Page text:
(12) 
for some universal constant .
Before we prove thm:lower, we first state a lemma which is contained in the proof of Theorem 1 (pp. 4647) in [15].
Lemma 1.
For integers with and , define the set
There exists a subset with cardinality at least such that the Hamming distance between any pairs of is at least .
Note that the elements of the set in lmm:subsets can be interpreted as binary codes of length , constant Hamming weight , and minimum Hamming distance . These are called constant weight codes and the cardinality of the largest such codebook, denoted by , is also given a combinatorial lower bound in [16]. The conclusion of lmm:subsets is .
Proof of thm:lower.
For simplicity, we henceforth write instead of . Define the collection . Without loss of generality, assume that is an integer so that . Consider sinusoidal ridge functions with in . Note that these functions (for
) are orthonormal with respect to the uniform probability measure
on . This fact is easily established using an instance of Euler’s formula .For an enumeration of , define a subclass of by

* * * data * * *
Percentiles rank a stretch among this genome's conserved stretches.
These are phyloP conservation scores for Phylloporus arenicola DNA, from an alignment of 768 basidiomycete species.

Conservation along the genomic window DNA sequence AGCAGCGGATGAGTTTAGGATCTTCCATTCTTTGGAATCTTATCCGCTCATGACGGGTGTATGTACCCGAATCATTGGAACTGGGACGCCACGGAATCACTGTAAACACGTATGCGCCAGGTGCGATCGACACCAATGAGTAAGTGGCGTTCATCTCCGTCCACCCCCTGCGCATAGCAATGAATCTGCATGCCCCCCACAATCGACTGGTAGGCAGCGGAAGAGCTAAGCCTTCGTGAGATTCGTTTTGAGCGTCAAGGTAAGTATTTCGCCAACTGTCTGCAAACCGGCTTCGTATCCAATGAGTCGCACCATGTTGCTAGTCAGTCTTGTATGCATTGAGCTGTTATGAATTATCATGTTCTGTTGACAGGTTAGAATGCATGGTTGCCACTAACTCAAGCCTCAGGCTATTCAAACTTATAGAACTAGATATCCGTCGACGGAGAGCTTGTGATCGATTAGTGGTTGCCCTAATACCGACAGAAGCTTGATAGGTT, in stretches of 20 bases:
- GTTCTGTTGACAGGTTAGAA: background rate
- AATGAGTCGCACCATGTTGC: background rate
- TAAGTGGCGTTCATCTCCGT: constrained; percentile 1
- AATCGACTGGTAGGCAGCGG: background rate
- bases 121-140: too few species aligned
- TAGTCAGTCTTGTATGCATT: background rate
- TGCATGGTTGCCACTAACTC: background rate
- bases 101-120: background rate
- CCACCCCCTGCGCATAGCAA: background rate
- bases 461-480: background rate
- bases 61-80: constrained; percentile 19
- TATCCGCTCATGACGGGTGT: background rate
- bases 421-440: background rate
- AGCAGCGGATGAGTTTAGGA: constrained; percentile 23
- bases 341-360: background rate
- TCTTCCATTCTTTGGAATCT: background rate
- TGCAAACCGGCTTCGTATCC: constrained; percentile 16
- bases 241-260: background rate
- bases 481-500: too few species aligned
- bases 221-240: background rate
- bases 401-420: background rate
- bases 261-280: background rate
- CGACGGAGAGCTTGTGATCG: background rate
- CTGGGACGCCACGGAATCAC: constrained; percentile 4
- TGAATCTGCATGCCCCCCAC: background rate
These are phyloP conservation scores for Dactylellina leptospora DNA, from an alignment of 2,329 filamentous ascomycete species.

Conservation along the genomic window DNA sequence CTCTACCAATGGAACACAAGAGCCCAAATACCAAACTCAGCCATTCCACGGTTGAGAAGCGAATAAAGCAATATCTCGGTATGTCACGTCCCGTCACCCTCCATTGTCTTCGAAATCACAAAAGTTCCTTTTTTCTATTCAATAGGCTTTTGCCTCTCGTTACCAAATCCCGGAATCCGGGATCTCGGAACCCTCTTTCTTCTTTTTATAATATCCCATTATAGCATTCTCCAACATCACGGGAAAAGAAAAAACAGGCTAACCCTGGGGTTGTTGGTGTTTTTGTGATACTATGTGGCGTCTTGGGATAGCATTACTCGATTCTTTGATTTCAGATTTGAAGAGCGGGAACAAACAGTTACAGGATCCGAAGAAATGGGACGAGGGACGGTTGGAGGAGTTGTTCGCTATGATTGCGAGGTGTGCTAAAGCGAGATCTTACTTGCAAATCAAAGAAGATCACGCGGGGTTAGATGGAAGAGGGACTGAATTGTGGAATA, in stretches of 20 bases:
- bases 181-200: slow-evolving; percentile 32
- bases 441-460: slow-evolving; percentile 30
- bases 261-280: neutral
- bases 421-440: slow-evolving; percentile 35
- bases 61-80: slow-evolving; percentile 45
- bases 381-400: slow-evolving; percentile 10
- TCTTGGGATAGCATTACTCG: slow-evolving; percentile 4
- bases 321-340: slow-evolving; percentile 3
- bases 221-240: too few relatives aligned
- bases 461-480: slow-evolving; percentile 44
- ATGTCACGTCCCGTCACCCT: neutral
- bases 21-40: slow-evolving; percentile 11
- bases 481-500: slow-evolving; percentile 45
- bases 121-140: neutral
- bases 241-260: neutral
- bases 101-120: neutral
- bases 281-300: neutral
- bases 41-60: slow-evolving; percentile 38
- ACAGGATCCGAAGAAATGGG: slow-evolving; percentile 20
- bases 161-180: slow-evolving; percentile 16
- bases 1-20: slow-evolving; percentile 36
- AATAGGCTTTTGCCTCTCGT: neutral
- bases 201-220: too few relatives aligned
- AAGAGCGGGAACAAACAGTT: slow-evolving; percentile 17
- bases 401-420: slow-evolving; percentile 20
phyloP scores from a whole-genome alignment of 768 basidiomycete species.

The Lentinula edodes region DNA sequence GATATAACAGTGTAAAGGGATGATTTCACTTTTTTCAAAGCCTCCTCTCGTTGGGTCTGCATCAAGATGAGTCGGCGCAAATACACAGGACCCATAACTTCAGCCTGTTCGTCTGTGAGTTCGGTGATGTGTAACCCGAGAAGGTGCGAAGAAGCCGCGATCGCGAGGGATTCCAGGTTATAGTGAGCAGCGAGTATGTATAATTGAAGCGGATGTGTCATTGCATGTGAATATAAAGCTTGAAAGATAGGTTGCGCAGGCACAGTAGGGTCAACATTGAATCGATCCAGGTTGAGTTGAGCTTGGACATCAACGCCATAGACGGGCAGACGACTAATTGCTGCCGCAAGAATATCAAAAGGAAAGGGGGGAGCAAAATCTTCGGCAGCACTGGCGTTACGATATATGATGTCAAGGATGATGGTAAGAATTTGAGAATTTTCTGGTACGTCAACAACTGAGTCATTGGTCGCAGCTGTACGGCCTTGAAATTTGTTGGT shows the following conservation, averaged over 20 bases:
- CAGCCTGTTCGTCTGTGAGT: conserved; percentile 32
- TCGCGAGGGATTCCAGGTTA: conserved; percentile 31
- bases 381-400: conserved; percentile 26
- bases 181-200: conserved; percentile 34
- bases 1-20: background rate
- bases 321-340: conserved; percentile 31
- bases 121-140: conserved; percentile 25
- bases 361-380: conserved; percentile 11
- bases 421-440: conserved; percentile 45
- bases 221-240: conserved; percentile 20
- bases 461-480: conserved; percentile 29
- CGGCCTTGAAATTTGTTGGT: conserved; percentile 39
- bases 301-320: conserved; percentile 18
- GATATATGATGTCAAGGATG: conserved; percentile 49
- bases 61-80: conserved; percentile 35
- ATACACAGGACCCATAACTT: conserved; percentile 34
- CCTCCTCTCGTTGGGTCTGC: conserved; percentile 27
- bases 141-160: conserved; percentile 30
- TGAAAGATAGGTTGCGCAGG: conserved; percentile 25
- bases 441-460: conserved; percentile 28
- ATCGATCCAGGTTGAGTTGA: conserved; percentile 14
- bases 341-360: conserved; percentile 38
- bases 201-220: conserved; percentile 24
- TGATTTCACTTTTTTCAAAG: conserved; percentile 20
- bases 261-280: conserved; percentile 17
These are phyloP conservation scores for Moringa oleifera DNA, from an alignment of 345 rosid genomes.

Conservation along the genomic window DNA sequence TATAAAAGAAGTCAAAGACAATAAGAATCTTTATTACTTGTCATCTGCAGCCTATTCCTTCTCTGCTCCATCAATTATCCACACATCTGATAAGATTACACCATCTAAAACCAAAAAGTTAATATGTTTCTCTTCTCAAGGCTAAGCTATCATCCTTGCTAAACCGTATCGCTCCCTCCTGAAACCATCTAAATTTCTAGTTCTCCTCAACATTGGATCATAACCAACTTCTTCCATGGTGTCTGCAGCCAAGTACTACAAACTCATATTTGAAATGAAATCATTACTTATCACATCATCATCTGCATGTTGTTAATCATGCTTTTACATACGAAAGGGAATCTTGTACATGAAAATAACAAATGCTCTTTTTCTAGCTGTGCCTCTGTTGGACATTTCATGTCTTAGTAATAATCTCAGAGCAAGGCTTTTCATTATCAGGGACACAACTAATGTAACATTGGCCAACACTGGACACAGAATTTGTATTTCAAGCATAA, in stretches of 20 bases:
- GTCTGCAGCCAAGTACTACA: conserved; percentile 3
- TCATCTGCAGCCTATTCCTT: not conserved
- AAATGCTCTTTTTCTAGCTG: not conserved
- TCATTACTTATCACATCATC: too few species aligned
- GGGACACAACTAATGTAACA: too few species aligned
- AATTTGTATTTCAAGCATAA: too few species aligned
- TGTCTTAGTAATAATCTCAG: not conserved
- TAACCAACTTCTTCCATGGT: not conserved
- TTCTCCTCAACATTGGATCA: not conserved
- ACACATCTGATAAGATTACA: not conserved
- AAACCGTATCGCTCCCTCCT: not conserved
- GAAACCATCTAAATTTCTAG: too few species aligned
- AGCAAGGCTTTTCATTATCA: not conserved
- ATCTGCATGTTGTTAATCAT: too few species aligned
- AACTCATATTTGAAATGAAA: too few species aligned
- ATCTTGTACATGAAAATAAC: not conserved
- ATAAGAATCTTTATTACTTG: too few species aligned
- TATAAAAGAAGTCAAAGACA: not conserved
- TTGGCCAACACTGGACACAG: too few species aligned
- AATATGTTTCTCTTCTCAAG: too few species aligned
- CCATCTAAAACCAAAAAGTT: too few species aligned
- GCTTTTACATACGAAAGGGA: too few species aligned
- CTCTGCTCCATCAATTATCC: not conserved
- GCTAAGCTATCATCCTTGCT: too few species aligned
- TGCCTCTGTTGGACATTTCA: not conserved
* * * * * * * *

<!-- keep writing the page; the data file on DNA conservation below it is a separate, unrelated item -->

where is the set in lmm:subsets. Any distinct pairs in have squared distance at least . A separation of determines . Depending on the size of relative to , there are two different behaviors of . For , we use and for , .
By lmm:subsets, a lower bound on the cardinality of is with logarithm lower bounded by . To obtain a cleaner form that highlights the dependence on , we assume that , giving . Since is proportional to , this condition puts a lower bound on of order . If , it follows that a lower bound on the logarithm of the packing number is of order . If , a lower bound on the logarithm of the packing number is of order . Thus we have found an packing set of these cardinalities. As such, they are lower bounds on the metric entropy of .